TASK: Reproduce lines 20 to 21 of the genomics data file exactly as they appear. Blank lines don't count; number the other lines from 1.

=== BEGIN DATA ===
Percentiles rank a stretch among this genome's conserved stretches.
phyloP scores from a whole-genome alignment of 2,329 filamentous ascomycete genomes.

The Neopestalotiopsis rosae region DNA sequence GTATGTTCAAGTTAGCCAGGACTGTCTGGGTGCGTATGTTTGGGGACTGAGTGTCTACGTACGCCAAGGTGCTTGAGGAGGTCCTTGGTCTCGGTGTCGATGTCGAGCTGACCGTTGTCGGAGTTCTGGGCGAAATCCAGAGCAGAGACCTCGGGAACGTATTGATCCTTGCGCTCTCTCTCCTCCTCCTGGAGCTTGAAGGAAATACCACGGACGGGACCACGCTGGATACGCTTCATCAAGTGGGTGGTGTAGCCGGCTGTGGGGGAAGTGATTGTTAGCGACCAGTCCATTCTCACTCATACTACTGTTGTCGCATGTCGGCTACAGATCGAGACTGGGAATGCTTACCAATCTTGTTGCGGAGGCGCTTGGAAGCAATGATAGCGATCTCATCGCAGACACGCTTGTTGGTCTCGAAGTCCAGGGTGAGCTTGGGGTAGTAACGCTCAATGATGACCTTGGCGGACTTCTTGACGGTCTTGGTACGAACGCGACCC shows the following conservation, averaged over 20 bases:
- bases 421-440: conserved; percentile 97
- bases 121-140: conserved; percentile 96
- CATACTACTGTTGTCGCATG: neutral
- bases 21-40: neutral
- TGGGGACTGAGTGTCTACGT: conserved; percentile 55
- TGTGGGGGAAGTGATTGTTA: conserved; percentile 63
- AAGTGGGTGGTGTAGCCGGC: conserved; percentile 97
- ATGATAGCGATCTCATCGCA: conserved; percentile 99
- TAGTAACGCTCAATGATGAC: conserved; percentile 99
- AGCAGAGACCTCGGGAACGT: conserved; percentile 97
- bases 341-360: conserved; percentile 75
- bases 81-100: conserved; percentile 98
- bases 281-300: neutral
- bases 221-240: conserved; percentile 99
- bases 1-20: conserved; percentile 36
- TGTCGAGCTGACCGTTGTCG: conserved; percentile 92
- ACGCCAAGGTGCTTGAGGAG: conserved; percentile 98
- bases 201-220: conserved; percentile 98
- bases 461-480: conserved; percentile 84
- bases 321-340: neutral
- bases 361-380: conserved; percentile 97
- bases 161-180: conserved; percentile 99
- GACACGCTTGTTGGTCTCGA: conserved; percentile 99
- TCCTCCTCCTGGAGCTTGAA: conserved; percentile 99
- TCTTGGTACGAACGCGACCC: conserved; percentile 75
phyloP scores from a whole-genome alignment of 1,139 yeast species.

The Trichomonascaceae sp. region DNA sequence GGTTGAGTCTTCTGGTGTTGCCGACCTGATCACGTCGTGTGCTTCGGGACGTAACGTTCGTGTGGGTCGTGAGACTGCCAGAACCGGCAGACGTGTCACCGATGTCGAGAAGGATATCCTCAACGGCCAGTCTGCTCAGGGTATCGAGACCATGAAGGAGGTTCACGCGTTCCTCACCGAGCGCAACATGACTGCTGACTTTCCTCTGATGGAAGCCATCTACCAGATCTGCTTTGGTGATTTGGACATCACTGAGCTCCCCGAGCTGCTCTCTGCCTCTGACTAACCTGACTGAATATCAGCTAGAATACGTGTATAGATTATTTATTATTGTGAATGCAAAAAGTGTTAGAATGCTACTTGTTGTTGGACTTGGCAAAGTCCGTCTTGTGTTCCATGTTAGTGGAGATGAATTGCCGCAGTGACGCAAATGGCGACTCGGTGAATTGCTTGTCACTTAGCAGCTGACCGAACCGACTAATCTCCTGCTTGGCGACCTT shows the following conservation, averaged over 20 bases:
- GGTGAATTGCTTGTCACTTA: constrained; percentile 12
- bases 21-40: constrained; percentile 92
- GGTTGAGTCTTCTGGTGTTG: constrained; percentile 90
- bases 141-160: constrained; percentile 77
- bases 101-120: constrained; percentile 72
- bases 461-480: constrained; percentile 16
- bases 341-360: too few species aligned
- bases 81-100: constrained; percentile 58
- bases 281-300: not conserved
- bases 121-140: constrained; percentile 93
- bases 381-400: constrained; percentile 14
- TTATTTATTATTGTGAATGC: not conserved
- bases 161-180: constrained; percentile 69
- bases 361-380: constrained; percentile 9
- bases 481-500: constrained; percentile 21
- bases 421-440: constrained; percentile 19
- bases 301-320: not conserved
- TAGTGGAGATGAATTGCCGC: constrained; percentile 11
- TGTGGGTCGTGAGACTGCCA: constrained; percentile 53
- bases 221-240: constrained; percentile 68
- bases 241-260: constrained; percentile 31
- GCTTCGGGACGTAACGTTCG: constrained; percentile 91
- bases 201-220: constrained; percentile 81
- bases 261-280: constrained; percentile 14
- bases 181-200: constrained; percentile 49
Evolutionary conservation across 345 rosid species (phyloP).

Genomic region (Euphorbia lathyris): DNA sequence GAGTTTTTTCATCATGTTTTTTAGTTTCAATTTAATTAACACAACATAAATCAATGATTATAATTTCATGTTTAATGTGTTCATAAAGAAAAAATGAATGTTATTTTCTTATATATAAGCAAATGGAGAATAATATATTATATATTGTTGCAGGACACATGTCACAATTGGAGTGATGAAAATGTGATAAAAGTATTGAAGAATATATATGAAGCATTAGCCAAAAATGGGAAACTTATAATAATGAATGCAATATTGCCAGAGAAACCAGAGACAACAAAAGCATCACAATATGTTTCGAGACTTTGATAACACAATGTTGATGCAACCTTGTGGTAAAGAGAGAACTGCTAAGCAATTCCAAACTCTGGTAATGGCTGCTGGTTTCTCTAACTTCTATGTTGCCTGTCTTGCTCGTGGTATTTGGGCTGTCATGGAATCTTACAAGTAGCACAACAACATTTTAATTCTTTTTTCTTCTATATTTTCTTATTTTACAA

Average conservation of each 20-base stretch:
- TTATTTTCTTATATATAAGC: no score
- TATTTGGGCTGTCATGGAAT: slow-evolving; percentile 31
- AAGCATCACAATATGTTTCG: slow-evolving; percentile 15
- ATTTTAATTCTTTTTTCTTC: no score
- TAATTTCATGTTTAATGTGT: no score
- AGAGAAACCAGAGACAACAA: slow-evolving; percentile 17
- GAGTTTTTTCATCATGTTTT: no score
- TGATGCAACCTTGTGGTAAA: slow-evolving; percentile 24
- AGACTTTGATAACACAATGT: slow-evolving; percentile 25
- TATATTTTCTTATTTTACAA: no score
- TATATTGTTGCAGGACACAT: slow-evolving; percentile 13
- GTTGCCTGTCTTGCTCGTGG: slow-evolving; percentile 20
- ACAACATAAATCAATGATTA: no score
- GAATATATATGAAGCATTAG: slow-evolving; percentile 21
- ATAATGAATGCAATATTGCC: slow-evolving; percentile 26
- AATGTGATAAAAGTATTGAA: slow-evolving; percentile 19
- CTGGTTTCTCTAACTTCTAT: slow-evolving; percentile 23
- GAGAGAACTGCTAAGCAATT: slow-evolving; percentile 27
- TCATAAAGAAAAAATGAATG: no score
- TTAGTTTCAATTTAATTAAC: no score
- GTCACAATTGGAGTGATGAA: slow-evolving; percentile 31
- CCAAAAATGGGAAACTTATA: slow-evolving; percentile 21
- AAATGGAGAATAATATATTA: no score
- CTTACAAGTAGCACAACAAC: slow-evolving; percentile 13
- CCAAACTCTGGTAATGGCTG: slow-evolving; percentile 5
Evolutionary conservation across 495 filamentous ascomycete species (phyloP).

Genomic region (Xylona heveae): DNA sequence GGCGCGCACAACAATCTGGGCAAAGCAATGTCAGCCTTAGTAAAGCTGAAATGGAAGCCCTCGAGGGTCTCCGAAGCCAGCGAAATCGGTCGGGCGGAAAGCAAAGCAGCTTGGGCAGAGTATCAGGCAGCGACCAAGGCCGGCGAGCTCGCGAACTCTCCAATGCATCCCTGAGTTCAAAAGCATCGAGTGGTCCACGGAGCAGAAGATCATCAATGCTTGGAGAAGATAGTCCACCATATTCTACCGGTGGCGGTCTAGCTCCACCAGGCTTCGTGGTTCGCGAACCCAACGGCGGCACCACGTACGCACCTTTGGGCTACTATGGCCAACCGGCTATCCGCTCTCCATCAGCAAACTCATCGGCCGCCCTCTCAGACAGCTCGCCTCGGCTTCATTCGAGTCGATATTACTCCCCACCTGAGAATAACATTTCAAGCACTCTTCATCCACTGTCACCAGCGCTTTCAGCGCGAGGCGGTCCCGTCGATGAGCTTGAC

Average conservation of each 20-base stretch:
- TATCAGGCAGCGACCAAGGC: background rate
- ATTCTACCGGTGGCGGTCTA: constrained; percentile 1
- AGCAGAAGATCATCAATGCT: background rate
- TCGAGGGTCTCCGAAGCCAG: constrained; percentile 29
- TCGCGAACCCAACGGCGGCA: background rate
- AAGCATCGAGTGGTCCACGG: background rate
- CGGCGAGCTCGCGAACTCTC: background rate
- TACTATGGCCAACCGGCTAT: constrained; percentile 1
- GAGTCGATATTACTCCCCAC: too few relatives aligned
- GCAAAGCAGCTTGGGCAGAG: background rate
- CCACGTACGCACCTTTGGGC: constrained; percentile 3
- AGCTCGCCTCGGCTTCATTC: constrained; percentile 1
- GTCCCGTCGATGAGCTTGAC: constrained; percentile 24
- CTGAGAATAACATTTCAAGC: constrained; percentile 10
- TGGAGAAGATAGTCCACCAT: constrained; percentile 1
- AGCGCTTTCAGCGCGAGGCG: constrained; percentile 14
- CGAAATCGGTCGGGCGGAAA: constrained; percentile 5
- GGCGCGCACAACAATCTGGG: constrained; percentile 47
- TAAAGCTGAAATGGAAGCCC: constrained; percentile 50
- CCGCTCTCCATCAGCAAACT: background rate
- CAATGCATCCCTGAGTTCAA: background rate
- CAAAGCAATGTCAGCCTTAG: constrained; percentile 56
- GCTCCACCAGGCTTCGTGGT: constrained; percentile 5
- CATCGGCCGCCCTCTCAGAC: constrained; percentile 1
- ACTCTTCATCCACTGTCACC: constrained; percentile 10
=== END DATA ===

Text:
- ACGCCAAGGTGCTTGAGGAG: conserved; percentile 98
- bases 201-220: conserved; percentile 98